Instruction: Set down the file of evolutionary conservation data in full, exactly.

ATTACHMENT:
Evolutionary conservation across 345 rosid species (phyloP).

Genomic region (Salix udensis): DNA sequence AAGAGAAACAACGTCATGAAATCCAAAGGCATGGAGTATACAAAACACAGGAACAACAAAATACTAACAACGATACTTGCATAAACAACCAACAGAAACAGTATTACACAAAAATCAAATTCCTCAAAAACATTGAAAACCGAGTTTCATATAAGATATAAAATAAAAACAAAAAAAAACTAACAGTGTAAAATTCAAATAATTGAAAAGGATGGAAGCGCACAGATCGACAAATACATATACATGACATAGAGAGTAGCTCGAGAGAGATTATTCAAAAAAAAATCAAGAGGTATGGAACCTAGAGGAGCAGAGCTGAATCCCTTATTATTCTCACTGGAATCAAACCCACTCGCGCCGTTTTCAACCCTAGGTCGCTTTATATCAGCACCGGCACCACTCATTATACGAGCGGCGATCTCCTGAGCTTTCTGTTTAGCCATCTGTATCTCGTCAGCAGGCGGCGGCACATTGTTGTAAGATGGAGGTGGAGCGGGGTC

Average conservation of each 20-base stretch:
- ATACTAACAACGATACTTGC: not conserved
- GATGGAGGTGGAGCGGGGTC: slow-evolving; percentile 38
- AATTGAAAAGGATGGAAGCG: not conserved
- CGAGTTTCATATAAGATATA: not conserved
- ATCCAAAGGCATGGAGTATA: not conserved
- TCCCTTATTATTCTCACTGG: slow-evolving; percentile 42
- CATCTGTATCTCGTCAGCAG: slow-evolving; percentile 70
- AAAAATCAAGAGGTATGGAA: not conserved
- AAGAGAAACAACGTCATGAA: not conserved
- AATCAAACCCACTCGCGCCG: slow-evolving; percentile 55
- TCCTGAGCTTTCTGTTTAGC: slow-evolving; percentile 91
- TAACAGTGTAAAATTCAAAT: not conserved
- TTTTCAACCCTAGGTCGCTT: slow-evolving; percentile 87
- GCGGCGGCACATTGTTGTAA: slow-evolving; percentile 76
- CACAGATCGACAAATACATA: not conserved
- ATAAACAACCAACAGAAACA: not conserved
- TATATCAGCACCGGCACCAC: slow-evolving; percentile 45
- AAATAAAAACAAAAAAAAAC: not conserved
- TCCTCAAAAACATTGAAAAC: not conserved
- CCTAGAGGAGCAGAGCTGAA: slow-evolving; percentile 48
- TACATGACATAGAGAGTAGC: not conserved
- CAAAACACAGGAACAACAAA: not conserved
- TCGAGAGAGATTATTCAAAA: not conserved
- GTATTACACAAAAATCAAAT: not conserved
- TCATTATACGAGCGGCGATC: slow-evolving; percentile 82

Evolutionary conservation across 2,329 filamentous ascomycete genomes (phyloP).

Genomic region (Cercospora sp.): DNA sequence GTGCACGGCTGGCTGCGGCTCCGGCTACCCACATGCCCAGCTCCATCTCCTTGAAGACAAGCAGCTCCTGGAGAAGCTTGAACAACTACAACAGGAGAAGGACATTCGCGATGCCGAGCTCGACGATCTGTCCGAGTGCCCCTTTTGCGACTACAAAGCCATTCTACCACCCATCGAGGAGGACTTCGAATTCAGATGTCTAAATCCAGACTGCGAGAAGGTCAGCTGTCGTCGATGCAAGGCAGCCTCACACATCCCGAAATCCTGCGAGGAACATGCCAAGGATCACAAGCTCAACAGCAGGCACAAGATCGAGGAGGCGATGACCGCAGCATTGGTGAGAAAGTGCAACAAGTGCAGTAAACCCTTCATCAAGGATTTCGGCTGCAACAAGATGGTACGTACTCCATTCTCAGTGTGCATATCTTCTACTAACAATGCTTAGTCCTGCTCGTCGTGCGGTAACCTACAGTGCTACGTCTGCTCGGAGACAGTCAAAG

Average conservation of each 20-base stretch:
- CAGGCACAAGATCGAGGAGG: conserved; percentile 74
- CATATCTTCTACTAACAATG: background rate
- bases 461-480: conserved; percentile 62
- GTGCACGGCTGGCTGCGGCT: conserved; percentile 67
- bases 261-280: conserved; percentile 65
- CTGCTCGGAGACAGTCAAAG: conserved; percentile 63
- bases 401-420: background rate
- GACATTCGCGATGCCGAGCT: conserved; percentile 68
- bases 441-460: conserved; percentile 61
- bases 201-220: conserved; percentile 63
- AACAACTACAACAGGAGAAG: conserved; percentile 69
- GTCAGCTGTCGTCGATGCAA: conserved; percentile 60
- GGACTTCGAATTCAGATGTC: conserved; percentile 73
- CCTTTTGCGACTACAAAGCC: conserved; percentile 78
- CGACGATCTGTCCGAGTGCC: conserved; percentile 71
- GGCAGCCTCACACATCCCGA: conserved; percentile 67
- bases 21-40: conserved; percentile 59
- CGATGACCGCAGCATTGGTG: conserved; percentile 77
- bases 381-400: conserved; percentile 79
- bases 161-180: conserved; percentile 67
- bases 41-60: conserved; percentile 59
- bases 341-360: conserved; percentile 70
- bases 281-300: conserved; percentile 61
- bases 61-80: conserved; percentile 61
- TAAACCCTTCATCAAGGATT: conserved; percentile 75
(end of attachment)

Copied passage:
Evolutionary conservation across 345 rosid species (phyloP).

Genomic region (Salix udensis): DNA sequence AAGAGAAACAACGTCATGAAATCCAAAGGCATGGAGTATACAAAACACAGGAACAACAAAATACTAACAACGATACTTGCATAAACAACCAACAGAAACAGTATTACACAAAAATCAAATTCCTCAAAAACATTGAAAACCGAGTTTCATATAAGATATAAAATAAAAACAAAAAAAAACTAACAGTGTAAAATTCAAATAATTGAAAAGGATGGAAGCGCACAGATCGACAAATACATATACATGACATAGAGAGTAGCTCGAGAGAGATTATTCAAAAAAAAATCAAGAGGTATGGAACCTAGAGGAGCAGAGCTGAATCCCTTATTATTCTCACTGGAATCAAACCCACTCGCGCCGTTTTCAACCCTAGGTCGCTTTATATCAGCACCGGCACCACTCATTATACGAGCGGCGATCTCCTGAGCTTTCTGTTTAGCCATCTGTATCTCGTCAGCAGGCGGCGGCACATTGTTGTAAGATGGAGGTGGAGCGGGGTC

Average conservation of each 20-base stretch:
- ATACTAACAACGATACTTGC: not conserved
- GATGGAGGTGGAGCGGGGTC: slow-evolving; percentile 38
- AATTGAAAAGGATGGAAGCG: not conserved
- CGAGTTTCATATAAGATATA: not conserved
- ATCCAAAGGCATGGAGTATA: not conserved
- TCCCTTATTATTCTCACTGG: slow-evolving; percentile 42
- CATCTGTATCTCGTCAGCAG: slow-evolving; percentile 70
- AAAAATCAAGAGGTATGGAA: not conserved
- AAGAGAAACAACGTCATGAA: not conserved
- AATCAAACCCACTCGCGCCG: slow-evolving; percentile 55
- TCCTGAGCTTTCTGTTTAGC: slow-evolving; percentile 91
- TAACAGTGTAAAATTCAAAT: not conserved
- TTTTCAACCCTAGGTCGCTT: slow-evolving; percentile 87
- GCGGCGGCACATTGTTGTAA: slow-evolving; percentile 76
- CACAGATCGACAAATACATA: not conserved
- ATAAACAACCAACAGAAACA: not conserved
- TATATCAGCACCGGCACCAC: slow-evolving; percentile 45
- AAATAAAAACAAAAAAAAAC: not conserved
- TCCTCAAAAACATTGAAAAC: not conserved
- CCTAGAGGAGCAGAGCTGAA: slow-evolving; percentile 48
- TACATGACATAGAGAGTAGC: not conserved
- CAAAACACAGGAACAACAAA: not conserved
- TCGAGAGAGATTATTCAAAA: not conserved
- GTATTACACAAAAATCAAAT: not conserved
- TCATTATACGAGCGGCGATC: slow-evolving; percentile 82

Evolutionary conservation across 2,329 filamentous ascomycete genomes (phyloP).

Genomic region (Cercospora sp.): DNA sequence GTGCACGGCTGGCTGCGGCTCCGGCTACCCACATGCCCAGCTCCATCTCCTTGAAGACAAGCAGCTCCTGGAGAAGCTTGAACAACTACAACAGGAGAAGGACATTCGCGATGCCGAGCTCGACGATCTGTCCGAGTGCCCCTTTTGCGACTACAAAGCCATTCTACCACCCATCGAGGAGGACTTCGAATTCAGATGTCTAAATCCAGACTGCGAGAAGGTCAGCTGTCGTCGATGCAAGGCAGCCTCACACATCCCGAAATCCTGCGAGGAACATGCCAAGGATCACAAGCTCAACAGCAGGCACAAGATCGAGGAGGCGATGACCGCAGCATTGGTGAGAAAGTGCAACAAGTGCAGTAAACCCTTCATCAAGGATTTCGGCTGCAACAAGATGGTACGTACTCCATTCTCAGTGTGCATATCTTCTACTAACAATGCTTAGTCCTGCTCGTCGTGCGGTAACCTACAGTGCTACGTCTGCTCGGAGACAGTCAAAG

Average conservation of each 20-base stretch:
- CAGGCACAAGATCGAGGAGG: conserved; percentile 74
- CATATCTTCTACTAACAATG: background rate
- bases 461-480: conserved; percentile 62
- GTGCACGGCTGGCTGCGGCT: conserved; percentile 67
- bases 261-280: conserved; percentile 65
- CTGCTCGGAGACAGTCAAAG: conserved; percentile 63
- bases 401-420: background rate
- GACATTCGCGATGCCGAGCT: conserved; percentile 68
- bases 441-460: conserved; percentile 61
- bases 201-220: conserved; percentile 63
- AACAACTACAACAGGAGAAG: conserved; percentile 69
- GTCAGCTGTCGTCGATGCAA: conserved; percentile 60
- GGACTTCGAATTCAGATGTC: conserved; percentile 73
- CCTTTTGCGACTACAAAGCC: conserved; percentile 78
- CGACGATCTGTCCGAGTGCC: conserved; percentile 71
- GGCAGCCTCACACATCCCGA: conserved; percentile 67
- bases 21-40: conserved; percentile 59
- CGATGACCGCAGCATTGGTG: conserved; percentile 77
- bases 381-400: conserved; percentile 79
- bases 161-180: conserved; percentile 67
- bases 41-60: conserved; percentile 59
- bases 341-360: conserved; percentile 70
- bases 281-300: conserved; percentile 61
- bases 61-80: conserved; percentile 61
- TAAACCCTTCATCAAGGATT: conserved; percentile 75